Britt Miller

Britt Miller

  • Wonolo

There are a large number of factors that fall under the broad concept of workforce management. Essentially, it’s ensuring that a business or organization has the necessary team members doing the right things in the business or organization. With so many moving pieces, it can be a difficult task to both undertake and even understand. This post will discuss the broad categories of workforce management.

What is workforce management?

Definition of Workforce Management

CIO Whitepapers Review defines workforce management as, “a synchronized set of procedures that an organization uses to enhance the profitability of its representatives on the individual, departmental, and entity-wide levels.” Beyond being a concept and a framework that managers leverage to get the most out of their teams, workforce management is a term often used to describe “software solutions for contact centers, back offices, and stores that assist organizations to appoint an appropriate person with the precise skills at the right time, to ensure quality customer relations.”

Benefits of a Workforce Management System

Implementing an effective workforce management system offers myriad benefits, including but not limited to:

  • Accurate Overhead: Labor is often the biggest expense of an organization. With no employees things wouldn’t get done. Although, you want increased staff at the right time for your business and not at times when business is naturally slower. A workforce management system alleviates this common problem.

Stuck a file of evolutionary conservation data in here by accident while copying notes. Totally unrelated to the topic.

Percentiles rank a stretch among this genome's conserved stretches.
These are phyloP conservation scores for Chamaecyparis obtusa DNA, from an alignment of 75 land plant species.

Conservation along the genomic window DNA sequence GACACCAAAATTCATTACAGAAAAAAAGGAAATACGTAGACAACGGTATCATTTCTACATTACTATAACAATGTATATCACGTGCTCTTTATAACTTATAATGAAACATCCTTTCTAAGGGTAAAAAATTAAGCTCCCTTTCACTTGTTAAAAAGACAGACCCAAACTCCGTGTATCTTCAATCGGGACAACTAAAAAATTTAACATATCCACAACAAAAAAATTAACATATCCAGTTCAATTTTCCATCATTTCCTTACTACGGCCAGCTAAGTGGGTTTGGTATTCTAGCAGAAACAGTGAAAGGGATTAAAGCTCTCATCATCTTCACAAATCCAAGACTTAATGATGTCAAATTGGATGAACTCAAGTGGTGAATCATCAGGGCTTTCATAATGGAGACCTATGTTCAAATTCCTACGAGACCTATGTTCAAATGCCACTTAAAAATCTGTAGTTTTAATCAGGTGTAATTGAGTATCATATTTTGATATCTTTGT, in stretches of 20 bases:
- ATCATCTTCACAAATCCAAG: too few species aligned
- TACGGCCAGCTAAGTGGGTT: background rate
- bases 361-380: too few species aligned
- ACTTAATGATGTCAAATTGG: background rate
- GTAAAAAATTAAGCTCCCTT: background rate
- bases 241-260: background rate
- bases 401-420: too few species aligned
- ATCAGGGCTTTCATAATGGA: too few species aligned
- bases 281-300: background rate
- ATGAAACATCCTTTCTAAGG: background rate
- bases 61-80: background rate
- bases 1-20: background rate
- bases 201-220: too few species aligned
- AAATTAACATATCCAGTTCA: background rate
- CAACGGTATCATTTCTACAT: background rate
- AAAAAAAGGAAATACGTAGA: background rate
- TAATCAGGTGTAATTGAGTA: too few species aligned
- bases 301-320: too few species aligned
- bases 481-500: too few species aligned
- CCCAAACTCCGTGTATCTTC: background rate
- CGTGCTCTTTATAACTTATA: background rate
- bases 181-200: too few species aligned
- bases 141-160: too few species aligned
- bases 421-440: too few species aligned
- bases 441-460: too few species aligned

• Defined Processes: There is so much that goes into a proper management system. While it is an undertaking at first; once the processes are set, it creates more time to lead instead of manage for business owners and operators.
  • Improved Environment: When employees are neither bored nor overloaded with too much work, they tend to be more satisfied in their positions. This improved culture, in turn, often translates to better performance and improved productivity. Not to mention that a happier workforce tends to have fewer issues related to mood that require management and even discipline.
  • Customer Satisfaction: Being busy is great, but when it’s due to being short-staffed, it can create decreased customer satisfaction over time.

Workforce Management Categories

Calculating Need

Understanding exactly what you need, in terms of staffing, comes by taking a look at your historical sales. Then, taking those numbers and forecasting what you expect to need at varying intervals (i.e., 1 year, 5 years, etc.).

Here are few factors to consider when forecasting:

  • Knowing when your business is busy due to seasonality or other consistent factors
  • Your current growth rate
  • Marketing and sales objectives that could cause a higher growth rate
  • Staff attrition rate and accounting for shrinkage
  • Training time and cost for new workers

Obtaining the Workforce

Turnover can be a real issue in many businesses. Warehouses, restaurants, seasonal business models, construction and many other organizations face higher than normal problems in the area of turnover. In these cases, a workforce management plan is crucial for the success and improved profitability of the company.